A Study Showing Millennials’ Favorite Brands Prove That We Have Zero Ethics

Uber has had a tough year, optics-wise. The $70 billion ride sharing company recently saw its CEO step down to find the “2.0 version” of himself, just weeks after the company admitted to owing its drivers tens of millions in backpay for taking its fee before deducting taxes and other surcharges. The company was then slapped with another class action lawsuit, this time by the consumer, accusing Uber of charging hidden fees with it’s “upfront” pricing model — resulting in a $7.4 million windfall per month.

This dogshit PR for Uber may lead one to believe that the company’s perception is taking a hit, but that couldn’t be further from the truth. According to a survey by YouGov BrandIndex, a public-perception research firm that interviews over 1.5 million consumers yearly, Uber ranked as the most improved brand among millennials.

The survey evaluates metrics that produce a customer score based on the percentage of U.S. millennials who are current customers of that particular brand. Current customer means they bought the product or visited the web site within the past 30 days, according to AdWeek.

Most Improved Millennial Brands

Uber grew its millennial customer base by a whopping 8.2 percentage points over the last year, despite its ethical snafus.

YouGov BrandIndex CEO Ted Marzilli claims that although millennials are more socially aware and politically progressive than their elders, convenience is king.

“I’m not saying millennials are not concerned about ethics,” Marzilli said. “But people in the aggregate tend to make choices that are in their financial interests. So if taking Uber is more economical or convenient than waiting for a cab, I’m probably still going to call Uber.”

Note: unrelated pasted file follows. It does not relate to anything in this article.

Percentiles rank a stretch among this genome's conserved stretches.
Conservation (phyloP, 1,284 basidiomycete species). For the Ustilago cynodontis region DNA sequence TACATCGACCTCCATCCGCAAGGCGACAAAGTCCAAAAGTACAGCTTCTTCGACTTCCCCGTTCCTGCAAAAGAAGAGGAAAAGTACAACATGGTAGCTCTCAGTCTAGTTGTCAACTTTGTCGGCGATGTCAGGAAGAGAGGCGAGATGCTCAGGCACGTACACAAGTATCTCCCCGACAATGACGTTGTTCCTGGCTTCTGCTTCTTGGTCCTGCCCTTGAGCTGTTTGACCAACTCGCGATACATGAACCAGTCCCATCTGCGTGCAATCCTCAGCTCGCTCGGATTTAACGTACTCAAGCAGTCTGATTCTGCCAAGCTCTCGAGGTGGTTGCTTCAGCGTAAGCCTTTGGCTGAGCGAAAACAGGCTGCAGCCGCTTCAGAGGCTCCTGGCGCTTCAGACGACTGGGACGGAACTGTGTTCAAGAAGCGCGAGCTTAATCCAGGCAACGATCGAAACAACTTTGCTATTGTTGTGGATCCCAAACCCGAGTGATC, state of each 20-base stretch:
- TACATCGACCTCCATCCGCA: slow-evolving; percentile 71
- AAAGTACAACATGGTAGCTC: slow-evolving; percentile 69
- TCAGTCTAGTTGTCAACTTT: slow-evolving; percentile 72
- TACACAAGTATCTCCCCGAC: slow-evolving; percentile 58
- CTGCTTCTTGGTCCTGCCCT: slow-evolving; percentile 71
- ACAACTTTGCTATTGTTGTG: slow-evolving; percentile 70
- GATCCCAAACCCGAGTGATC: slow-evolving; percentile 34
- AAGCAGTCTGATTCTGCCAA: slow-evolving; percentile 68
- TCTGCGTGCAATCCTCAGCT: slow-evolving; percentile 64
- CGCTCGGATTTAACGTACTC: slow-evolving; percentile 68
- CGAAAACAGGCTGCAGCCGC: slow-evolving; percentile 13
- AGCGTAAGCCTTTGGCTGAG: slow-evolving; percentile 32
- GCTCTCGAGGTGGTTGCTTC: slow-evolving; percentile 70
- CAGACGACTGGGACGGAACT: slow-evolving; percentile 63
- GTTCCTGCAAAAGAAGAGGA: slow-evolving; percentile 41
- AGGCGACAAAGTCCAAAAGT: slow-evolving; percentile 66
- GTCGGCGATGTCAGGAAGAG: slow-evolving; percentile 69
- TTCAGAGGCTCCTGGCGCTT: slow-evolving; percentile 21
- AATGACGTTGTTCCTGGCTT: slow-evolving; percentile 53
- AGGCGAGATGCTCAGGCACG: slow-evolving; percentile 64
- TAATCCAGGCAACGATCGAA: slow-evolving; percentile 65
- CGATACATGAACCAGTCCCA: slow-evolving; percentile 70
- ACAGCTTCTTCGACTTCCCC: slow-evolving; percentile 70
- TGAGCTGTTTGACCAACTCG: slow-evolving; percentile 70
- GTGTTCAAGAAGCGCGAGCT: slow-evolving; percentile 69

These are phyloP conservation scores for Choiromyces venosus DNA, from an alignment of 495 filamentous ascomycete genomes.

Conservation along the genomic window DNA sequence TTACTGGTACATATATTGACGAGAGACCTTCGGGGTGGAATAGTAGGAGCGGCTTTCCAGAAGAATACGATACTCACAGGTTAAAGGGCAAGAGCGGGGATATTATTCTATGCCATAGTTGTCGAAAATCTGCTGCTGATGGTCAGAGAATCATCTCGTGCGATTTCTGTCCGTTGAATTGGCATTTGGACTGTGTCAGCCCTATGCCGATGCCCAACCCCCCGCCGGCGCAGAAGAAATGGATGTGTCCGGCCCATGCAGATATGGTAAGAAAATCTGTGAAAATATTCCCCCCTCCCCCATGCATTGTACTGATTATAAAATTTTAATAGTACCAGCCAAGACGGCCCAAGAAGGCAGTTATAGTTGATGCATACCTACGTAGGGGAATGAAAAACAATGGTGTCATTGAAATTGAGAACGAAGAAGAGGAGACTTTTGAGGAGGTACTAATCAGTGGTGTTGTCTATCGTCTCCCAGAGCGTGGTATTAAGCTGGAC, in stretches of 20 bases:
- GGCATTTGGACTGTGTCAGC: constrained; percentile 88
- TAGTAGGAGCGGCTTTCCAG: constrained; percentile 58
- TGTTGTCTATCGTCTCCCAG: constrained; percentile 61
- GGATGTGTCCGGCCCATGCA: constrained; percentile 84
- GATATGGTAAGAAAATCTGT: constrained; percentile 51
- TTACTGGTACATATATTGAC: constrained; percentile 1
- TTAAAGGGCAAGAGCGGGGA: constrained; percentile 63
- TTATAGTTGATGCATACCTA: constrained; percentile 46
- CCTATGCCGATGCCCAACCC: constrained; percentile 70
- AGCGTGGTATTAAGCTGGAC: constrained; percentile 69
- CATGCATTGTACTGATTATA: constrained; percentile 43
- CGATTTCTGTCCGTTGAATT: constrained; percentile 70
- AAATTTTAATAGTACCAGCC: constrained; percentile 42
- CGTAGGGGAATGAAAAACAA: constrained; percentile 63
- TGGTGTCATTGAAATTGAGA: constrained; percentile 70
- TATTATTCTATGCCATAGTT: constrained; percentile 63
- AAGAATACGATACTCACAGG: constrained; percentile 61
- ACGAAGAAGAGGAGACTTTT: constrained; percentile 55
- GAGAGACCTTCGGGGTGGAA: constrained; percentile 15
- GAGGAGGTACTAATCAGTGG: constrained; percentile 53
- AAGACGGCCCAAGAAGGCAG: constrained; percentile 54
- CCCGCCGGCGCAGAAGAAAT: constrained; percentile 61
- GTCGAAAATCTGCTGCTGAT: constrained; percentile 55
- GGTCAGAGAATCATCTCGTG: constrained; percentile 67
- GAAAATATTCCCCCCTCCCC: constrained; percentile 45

Another interesting finding of the study, as AdWeek points out, is that  half of these millennially-beloved brands are companies that were around before the internet existed (i.e. Adidas, Visa, Puma, ACE Hardware). This finding flies in the face of the notion that millennials have a distaste for older brands, in so far as the brands adapt with the social climate.

“The existence of brands on this list that weren’t around 10 or 15 years ago suggests that, for millennials, the most important thing is that the brand is relevant and resonates with any consumer group,” Marzilli said. “So if the brand doesn’t provide the value, it doesn’t matter.”

Moral of the story: Uber can run over a homeless person but as long as it is cheap and convenient, millennials are in!

[h/t  AdWeek]

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Matt’s love of writing was born during a sixth grade assembly when it was announced that his essay titled “Why Drugs Are Bad” had taken first prize in D.A.R.E.’s grade-wide contest. The anti-drug people gave him a $50 savings bond for his brave contribution to crime-fighting, and upon the bond’s maturity 10 years later, he used it to buy his very first bag of marijuana.